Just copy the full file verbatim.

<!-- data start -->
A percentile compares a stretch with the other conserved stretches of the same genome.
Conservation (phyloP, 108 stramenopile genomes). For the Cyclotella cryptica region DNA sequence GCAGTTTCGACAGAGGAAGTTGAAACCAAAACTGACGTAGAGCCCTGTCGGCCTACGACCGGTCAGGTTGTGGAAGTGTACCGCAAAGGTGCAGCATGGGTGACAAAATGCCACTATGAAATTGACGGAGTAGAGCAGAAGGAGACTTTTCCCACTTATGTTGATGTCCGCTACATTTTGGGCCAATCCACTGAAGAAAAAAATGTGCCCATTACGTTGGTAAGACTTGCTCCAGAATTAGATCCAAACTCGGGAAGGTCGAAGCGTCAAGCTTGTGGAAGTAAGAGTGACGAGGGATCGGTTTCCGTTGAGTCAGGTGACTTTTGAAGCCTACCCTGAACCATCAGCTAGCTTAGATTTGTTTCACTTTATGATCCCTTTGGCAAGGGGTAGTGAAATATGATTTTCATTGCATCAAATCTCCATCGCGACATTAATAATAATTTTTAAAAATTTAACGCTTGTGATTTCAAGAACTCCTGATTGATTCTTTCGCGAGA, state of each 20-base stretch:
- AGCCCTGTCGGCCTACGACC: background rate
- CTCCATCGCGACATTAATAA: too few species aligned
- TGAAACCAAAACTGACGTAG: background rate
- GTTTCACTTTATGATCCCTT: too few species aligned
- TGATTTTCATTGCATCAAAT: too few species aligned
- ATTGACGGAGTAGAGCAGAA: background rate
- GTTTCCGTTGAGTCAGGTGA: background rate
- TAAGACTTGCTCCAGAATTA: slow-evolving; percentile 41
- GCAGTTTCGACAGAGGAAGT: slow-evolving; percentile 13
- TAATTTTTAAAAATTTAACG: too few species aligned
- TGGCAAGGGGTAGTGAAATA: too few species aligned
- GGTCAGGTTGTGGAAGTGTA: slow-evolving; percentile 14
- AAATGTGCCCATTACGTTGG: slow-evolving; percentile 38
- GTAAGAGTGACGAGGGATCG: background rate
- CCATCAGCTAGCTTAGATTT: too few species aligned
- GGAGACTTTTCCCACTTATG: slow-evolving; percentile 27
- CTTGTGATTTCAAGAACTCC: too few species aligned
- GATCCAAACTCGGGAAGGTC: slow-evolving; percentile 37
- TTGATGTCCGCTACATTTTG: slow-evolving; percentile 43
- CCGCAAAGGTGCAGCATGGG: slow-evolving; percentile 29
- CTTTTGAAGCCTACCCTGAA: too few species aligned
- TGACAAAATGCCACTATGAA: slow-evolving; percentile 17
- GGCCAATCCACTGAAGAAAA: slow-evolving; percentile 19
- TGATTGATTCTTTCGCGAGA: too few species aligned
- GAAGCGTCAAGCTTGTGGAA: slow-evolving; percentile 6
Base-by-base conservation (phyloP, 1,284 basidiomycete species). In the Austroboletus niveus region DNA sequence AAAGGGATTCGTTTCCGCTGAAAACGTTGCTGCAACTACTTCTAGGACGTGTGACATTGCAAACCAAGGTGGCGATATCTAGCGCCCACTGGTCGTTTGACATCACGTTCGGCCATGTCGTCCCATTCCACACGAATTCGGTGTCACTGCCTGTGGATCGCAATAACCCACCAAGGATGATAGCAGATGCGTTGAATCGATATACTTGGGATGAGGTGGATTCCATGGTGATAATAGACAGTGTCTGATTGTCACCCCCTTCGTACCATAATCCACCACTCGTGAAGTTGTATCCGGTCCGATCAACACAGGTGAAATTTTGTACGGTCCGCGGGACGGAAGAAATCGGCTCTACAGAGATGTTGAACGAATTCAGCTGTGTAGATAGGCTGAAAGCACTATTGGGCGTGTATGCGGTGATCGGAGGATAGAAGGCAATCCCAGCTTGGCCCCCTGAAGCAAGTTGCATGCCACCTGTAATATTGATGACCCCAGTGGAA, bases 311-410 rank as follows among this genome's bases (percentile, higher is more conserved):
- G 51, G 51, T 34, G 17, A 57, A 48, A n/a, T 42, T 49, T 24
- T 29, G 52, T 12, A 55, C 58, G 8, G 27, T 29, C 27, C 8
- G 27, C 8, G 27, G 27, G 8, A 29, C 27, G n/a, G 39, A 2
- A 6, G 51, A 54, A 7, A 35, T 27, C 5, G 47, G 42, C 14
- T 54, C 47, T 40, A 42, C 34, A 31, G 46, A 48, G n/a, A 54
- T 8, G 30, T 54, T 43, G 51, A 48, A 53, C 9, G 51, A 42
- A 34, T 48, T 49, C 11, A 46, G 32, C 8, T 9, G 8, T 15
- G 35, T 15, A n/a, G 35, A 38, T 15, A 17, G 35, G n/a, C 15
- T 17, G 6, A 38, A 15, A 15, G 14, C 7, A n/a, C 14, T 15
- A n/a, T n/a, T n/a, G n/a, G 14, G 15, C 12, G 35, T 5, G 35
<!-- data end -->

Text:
A percentile compares a stretch with the other conserved stretches of the same genome.
Conservation (phyloP, 108 stramenopile genomes). For the Cyclotella cryptica region DNA sequence GCAGTTTCGACAGAGGAAGTTGAAACCAAAACTGACGTAGAGCCCTGTCGGCCTACGACCGGTCAGGTTGTGGAAGTGTACCGCAAAGGTGCAGCATGGGTGACAAAATGCCACTATGAAATTGACGGAGTAGAGCAGAAGGAGACTTTTCCCACTTATGTTGATGTCCGCTACATTTTGGGCCAATCCACTGAAGAAAAAAATGTGCCCATTACGTTGGTAAGACTTGCTCCAGAATTAGATCCAAACTCGGGAAGGTCGAAGCGTCAAGCTTGTGGAAGTAAGAGTGACGAGGGATCGGTTTCCGTTGAGTCAGGTGACTTTTGAAGCCTACCCTGAACCATCAGCTAGCTTAGATTTGTTTCACTTTATGATCCCTTTGGCAAGGGGTAGTGAAATATGATTTTCATTGCATCAAATCTCCATCGCGACATTAATAATAATTTTTAAAAATTTAACGCTTGTGATTTCAAGAACTCCTGATTGATTCTTTCGCGAGA, state of each 20-base stretch:
- AGCCCTGTCGGCCTACGACC: background rate
- CTCCATCGCGACATTAATAA: too few species aligned
- TGAAACCAAAACTGACGTAG: background rate
- GTTTCACTTTATGATCCCTT: too few species aligned
- TGATTTTCATTGCATCAAAT: too few species aligned
- ATTGACGGAGTAGAGCAGAA: background rate
- GTTTCCGTTGAGTCAGGTGA: background rate
- TAAGACTTGCTCCAGAATTA: slow-evolving; percentile 41
- GCAGTTTCGACAGAGGAAGT: slow-evolving; percentile 13
- TAATTTTTAAAAATTTAACG: too few species aligned
- TGGCAAGGGGTAGTGAAATA: too few species aligned
- GGTCAGGTTGTGGAAGTGTA: slow-evolving; percentile 14
- AAATGTGCCCATTACGTTGG: slow-evolving; percentile 38
- GTAAGAGTGACGAGGGATCG: background rate
- CCATCAGCTAGCTTAGATTT: too few species aligned
- GGAGACTTTTCCCACTTATG: slow-evolving; percentile 27
- CTTGTGATTTCAAGAACTCC: too few species aligned
- GATCCAAACTCGGGAAGGTC: slow-evolving; percentile 37
- TTGATGTCCGCTACATTTTG: slow-evolving; percentile 43
- CCGCAAAGGTGCAGCATGGG: slow-evolving; percentile 29
- CTTTTGAAGCCTACCCTGAA: too few species aligned
- TGACAAAATGCCACTATGAA: slow-evolving; percentile 17
- GGCCAATCCACTGAAGAAAA: slow-evolving; percentile 19
- TGATTGATTCTTTCGCGAGA: too few species aligned
- GAAGCGTCAAGCTTGTGGAA: slow-evolving; percentile 6
Base-by-base conservation (phyloP, 1,284 basidiomycete species). In the Austroboletus niveus region DNA sequence AAAGGGATTCGTTTCCGCTGAAAACGTTGCTGCAACTACTTCTAGGACGTGTGACATTGCAAACCAAGGTGGCGATATCTAGCGCCCACTGGTCGTTTGACATCACGTTCGGCCATGTCGTCCCATTCCACACGAATTCGGTGTCACTGCCTGTGGATCGCAATAACCCACCAAGGATGATAGCAGATGCGTTGAATCGATATACTTGGGATGAGGTGGATTCCATGGTGATAATAGACAGTGTCTGATTGTCACCCCCTTCGTACCATAATCCACCACTCGTGAAGTTGTATCCGGTCCGATCAACACAGGTGAAATTTTGTACGGTCCGCGGGACGGAAGAAATCGGCTCTACAGAGATGTTGAACGAATTCAGCTGTGTAGATAGGCTGAAAGCACTATTGGGCGTGTATGCGGTGATCGGAGGATAGAAGGCAATCCCAGCTTGGCCCCCTGAAGCAAGTTGCATGCCACCTGTAATATTGATGACCCCAGTGGAA, bases 311-410 rank as follows among this genome's bases (percentile, higher is more conserved):
- G 51, G 51, T 34, G 17, A 57, A 48, A n/a, T 42, T 49, T 24
- T 29, G 52, T 12, A 55, C 58, G 8, G 27, T 29, C 27, C 8
- G 27, C 8, G 27, G 27, G 8, A 29, C 27, G n/a, G 39, A 2
- A 6, G 51, A 54, A 7, A 35, T 27, C 5, G 47, G 42, C 14
- T 54, C 47, T 40, A 42, C 34, A 31, G 46, A 48, G n/a, A 54
- T 8, G 30, T 54, T 43, G 51, A 48, A 53, C 9, G 51, A 42
- A 34, T 48, T 49, C 11, A 46, G 32, C 8, T 9, G 8, T 15
- G 35, T 15, A n/a, G 35, A 38, T 15, A 17, G 35, G n/a, C 15
- T 17, G 6, A 38, A 15, A 15, G 14, C 7, A n/a, C 14, T 15
- A n/a, T n/a, T n/a, G n/a, G 14, G 15, C 12, G 35, T 5, G 35